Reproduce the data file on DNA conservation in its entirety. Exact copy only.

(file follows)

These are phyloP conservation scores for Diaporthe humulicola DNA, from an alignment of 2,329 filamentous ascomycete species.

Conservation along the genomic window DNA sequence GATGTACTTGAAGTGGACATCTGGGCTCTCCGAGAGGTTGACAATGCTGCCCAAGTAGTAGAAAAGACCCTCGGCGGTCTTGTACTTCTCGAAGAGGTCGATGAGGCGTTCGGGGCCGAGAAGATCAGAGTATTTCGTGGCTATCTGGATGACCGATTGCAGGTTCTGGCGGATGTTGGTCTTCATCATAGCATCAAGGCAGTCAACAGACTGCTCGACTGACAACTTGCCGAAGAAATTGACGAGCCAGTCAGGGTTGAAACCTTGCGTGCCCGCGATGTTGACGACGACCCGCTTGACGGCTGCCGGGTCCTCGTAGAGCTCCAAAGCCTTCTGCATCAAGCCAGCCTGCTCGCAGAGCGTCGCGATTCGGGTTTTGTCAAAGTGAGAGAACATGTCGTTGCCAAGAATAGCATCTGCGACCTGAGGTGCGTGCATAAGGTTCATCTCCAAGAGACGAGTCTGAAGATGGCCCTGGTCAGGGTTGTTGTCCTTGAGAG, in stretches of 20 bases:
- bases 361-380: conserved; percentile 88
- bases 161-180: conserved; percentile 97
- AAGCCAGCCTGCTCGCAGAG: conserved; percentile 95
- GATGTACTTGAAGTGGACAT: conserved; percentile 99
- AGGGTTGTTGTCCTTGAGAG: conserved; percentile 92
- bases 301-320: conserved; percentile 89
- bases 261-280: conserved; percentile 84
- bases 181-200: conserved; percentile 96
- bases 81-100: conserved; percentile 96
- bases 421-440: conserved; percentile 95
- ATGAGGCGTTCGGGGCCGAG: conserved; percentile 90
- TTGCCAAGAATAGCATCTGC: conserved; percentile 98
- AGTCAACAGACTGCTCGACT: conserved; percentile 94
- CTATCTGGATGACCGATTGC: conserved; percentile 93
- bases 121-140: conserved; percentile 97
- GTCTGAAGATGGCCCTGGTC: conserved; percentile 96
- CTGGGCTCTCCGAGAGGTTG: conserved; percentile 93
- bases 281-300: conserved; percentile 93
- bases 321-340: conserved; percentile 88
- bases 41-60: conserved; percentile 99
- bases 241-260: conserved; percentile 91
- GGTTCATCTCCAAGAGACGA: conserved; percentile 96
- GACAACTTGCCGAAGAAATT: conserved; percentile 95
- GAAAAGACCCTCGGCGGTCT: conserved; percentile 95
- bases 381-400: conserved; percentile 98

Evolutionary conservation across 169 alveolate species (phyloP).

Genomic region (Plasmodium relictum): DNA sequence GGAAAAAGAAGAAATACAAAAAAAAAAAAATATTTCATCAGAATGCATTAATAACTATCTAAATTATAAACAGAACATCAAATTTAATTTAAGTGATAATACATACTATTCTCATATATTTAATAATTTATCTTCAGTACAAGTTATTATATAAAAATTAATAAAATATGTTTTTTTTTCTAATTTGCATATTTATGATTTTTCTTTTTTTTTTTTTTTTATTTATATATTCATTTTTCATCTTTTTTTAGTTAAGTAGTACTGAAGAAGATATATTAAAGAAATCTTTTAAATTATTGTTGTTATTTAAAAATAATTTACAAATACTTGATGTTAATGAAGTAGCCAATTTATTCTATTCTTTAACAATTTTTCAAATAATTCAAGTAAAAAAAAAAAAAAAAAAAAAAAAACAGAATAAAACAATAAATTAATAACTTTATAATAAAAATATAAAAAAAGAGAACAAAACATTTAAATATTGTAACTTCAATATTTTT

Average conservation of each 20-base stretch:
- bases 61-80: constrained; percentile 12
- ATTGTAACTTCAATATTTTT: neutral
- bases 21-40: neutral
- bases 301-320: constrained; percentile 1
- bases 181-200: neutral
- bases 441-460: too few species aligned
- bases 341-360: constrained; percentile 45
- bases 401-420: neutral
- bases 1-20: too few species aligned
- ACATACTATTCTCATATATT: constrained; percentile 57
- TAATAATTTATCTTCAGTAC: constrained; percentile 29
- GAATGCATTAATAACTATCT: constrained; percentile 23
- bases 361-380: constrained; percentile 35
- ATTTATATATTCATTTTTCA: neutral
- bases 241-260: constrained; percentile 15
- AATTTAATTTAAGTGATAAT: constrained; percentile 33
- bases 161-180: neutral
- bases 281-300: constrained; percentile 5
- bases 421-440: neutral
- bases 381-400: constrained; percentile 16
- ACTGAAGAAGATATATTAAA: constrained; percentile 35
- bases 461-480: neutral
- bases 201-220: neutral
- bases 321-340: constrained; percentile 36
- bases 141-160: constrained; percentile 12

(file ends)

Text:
These are phyloP conservation scores for Diaporthe humulicola DNA, from an alignment of 2,329 filamentous ascomycete species.

Conservation along the genomic window DNA sequence GATGTACTTGAAGTGGACATCTGGGCTCTCCGAGAGGTTGACAATGCTGCCCAAGTAGTAGAAAAGACCCTCGGCGGTCTTGTACTTCTCGAAGAGGTCGATGAGGCGTTCGGGGCCGAGAAGATCAGAGTATTTCGTGGCTATCTGGATGACCGATTGCAGGTTCTGGCGGATGTTGGTCTTCATCATAGCATCAAGGCAGTCAACAGACTGCTCGACTGACAACTTGCCGAAGAAATTGACGAGCCAGTCAGGGTTGAAACCTTGCGTGCCCGCGATGTTGACGACGACCCGCTTGACGGCTGCCGGGTCCTCGTAGAGCTCCAAAGCCTTCTGCATCAAGCCAGCCTGCTCGCAGAGCGTCGCGATTCGGGTTTTGTCAAAGTGAGAGAACATGTCGTTGCCAAGAATAGCATCTGCGACCTGAGGTGCGTGCATAAGGTTCATCTCCAAGAGACGAGTCTGAAGATGGCCCTGGTCAGGGTTGTTGTCCTTGAGAG, in stretches of 20 bases:
- bases 361-380: conserved; percentile 88
- bases 161-180: conserved; percentile 97
- AAGCCAGCCTGCTCGCAGAG: conserved; percentile 95
- GATGTACTTGAAGTGGACAT: conserved; percentile 99
- AGGGTTGTTGTCCTTGAGAG: conserved; percentile 92
- bases 301-320: conserved; percentile 89
- bases 261-280: conserved; percentile 84
- bases 181-200: conserved; percentile 96
- bases 81-100: conserved; percentile 96
- bases 421-440: conserved; percentile 95
- ATGAGGCGTTCGGGGCCGAG: conserved; percentile 90
- TTGCCAAGAATAGCATCTGC: conserved; percentile 98
- AGTCAACAGACTGCTCGACT: conserved; percentile 94
- CTATCTGGATGACCGATTGC: conserved; percentile 93
- bases 121-140: conserved; percentile 97
- GTCTGAAGATGGCCCTGGTC: conserved; percentile 96
- CTGGGCTCTCCGAGAGGTTG: conserved; percentile 93
- bases 281-300: conserved; percentile 93
- bases 321-340: conserved; percentile 88
- bases 41-60: conserved; percentile 99
- bases 241-260: conserved; percentile 91
- GGTTCATCTCCAAGAGACGA: conserved; percentile 96
- GACAACTTGCCGAAGAAATT: conserved; percentile 95
- GAAAAGACCCTCGGCGGTCT: conserved; percentile 95
- bases 381-400: conserved; percentile 98

Evolutionary conservation across 169 alveolate species (phyloP).

Genomic region (Plasmodium relictum): DNA sequence GGAAAAAGAAGAAATACAAAAAAAAAAAAATATTTCATCAGAATGCATTAATAACTATCTAAATTATAAACAGAACATCAAATTTAATTTAAGTGATAATACATACTATTCTCATATATTTAATAATTTATCTTCAGTACAAGTTATTATATAAAAATTAATAAAATATGTTTTTTTTTCTAATTTGCATATTTATGATTTTTCTTTTTTTTTTTTTTTTATTTATATATTCATTTTTCATCTTTTTTTAGTTAAGTAGTACTGAAGAAGATATATTAAAGAAATCTTTTAAATTATTGTTGTTATTTAAAAATAATTTACAAATACTTGATGTTAATGAAGTAGCCAATTTATTCTATTCTTTAACAATTTTTCAAATAATTCAAGTAAAAAAAAAAAAAAAAAAAAAAAAACAGAATAAAACAATAAATTAATAACTTTATAATAAAAATATAAAAAAAGAGAACAAAACATTTAAATATTGTAACTTCAATATTTTT

Average conservation of each 20-base stretch:
- bases 61-80: constrained; percentile 12
- ATTGTAACTTCAATATTTTT: neutral
- bases 21-40: neutral
- bases 301-320: constrained; percentile 1
- bases 181-200: neutral
- bases 441-460: too few species aligned
- bases 341-360: constrained; percentile 45
- bases 401-420: neutral
- bases 1-20: too few species aligned
- ACATACTATTCTCATATATT: constrained; percentile 57
- TAATAATTTATCTTCAGTAC: constrained; percentile 29
- GAATGCATTAATAACTATCT: constrained; percentile 23
- bases 361-380: constrained; percentile 35
- ATTTATATATTCATTTTTCA: neutral
- bases 241-260: constrained; percentile 15
- AATTTAATTTAAGTGATAAT: constrained; percentile 33
- bases 161-180: neutral
- bases 281-300: constrained; percentile 5
- bases 421-440: neutral
- bases 381-400: constrained; percentile 16
- ACTGAAGAAGATATATTAAA: constrained; percentile 35
- bases 461-480: neutral
- bases 201-220: neutral
- bases 321-340: constrained; percentile 36
- bases 141-160: constrained; percentile 12